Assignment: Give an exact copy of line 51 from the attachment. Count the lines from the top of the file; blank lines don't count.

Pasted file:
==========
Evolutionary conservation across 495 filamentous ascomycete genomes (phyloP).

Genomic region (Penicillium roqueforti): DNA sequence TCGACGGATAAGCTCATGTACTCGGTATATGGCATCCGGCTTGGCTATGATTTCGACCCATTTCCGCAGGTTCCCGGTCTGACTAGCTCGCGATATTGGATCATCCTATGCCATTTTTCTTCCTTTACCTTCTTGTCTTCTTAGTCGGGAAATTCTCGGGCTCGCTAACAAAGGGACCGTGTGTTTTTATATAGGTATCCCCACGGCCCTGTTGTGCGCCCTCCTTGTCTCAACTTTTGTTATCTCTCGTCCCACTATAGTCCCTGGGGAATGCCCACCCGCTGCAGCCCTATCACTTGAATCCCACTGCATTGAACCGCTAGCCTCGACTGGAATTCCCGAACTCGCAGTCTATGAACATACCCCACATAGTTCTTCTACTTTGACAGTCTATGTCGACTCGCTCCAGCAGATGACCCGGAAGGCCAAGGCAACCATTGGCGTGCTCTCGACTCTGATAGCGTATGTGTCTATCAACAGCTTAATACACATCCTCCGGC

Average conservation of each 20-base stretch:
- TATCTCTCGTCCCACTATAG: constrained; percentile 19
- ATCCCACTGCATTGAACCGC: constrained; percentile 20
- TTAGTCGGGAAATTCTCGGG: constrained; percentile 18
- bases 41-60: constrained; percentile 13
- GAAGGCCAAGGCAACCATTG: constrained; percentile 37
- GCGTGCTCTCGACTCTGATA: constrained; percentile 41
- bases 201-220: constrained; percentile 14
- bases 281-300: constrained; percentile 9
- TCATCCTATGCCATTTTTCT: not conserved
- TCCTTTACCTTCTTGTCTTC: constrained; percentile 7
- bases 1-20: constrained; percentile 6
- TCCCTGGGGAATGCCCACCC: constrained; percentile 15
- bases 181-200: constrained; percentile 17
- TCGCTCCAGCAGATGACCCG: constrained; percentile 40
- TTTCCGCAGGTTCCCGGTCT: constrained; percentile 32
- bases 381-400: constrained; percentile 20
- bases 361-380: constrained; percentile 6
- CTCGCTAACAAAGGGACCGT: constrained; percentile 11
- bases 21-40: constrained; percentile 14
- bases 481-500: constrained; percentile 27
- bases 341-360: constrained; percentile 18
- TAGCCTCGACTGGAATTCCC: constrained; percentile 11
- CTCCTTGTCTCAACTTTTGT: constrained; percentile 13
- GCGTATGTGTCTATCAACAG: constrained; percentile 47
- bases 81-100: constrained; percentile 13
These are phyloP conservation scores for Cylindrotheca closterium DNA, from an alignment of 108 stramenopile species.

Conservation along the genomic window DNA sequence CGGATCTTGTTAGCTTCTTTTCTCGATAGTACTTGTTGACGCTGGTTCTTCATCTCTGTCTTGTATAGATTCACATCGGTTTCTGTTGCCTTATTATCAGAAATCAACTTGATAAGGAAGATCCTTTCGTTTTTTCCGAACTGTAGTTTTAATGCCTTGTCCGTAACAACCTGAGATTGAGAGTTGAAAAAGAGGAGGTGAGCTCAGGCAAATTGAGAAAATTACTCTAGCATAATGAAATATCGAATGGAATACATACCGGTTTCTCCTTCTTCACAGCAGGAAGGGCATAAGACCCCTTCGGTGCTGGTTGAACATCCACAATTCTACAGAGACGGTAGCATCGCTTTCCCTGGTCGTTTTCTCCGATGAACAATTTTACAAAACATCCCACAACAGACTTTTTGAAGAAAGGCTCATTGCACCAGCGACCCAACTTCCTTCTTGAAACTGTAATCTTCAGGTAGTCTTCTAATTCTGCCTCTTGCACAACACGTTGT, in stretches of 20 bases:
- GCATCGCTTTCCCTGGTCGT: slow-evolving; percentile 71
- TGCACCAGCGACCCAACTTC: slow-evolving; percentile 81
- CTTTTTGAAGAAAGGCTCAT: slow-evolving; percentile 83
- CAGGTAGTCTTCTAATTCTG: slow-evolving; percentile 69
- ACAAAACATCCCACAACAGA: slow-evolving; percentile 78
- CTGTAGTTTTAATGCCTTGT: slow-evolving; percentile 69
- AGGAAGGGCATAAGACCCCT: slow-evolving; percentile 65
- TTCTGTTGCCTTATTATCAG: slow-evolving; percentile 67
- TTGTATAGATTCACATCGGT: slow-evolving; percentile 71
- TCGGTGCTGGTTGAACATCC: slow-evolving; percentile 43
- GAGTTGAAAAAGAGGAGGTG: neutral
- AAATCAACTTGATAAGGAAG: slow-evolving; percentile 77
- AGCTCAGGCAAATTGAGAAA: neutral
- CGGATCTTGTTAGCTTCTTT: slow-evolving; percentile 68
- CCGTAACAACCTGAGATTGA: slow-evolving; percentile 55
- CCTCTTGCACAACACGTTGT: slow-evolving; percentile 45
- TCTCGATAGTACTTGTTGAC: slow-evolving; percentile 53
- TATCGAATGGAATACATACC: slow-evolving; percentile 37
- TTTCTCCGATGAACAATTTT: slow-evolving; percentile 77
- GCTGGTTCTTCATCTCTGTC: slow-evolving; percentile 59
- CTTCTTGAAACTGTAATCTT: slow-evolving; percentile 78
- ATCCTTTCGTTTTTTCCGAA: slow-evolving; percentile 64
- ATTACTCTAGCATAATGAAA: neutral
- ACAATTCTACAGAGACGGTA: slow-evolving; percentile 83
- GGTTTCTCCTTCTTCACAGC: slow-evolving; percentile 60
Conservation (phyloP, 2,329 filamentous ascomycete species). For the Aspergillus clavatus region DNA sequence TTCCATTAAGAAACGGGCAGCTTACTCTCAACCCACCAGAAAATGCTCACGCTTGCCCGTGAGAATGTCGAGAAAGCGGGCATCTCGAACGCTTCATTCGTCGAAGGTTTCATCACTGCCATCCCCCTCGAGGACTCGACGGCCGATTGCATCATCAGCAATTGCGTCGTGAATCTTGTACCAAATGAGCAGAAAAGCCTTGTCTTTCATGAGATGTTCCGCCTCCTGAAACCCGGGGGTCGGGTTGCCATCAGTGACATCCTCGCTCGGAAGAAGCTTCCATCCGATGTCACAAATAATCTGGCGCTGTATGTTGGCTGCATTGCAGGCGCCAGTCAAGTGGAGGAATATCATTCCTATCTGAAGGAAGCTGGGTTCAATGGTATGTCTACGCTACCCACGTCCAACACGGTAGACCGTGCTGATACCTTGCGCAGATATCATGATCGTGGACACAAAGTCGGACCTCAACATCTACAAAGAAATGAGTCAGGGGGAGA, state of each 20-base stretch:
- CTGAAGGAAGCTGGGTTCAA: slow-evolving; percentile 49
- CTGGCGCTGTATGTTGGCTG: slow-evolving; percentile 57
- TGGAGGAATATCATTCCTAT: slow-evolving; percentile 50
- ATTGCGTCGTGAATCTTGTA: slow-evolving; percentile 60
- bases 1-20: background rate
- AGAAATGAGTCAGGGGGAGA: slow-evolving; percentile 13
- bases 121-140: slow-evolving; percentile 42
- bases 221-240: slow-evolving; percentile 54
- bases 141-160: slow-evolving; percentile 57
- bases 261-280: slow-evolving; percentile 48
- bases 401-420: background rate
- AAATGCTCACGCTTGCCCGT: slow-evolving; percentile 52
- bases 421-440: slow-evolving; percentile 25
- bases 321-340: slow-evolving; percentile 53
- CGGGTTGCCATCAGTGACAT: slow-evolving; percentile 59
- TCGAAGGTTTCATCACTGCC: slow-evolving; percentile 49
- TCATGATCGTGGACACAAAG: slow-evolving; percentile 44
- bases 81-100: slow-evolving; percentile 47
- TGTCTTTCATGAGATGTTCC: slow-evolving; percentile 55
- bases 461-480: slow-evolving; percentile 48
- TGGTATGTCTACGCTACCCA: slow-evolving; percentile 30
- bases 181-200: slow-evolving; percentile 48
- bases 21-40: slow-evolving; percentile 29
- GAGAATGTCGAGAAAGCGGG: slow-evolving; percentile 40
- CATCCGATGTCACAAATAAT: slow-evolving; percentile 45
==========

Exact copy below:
- CTTCTTGAAACTGTAATCTT: slow-evolving; percentile 78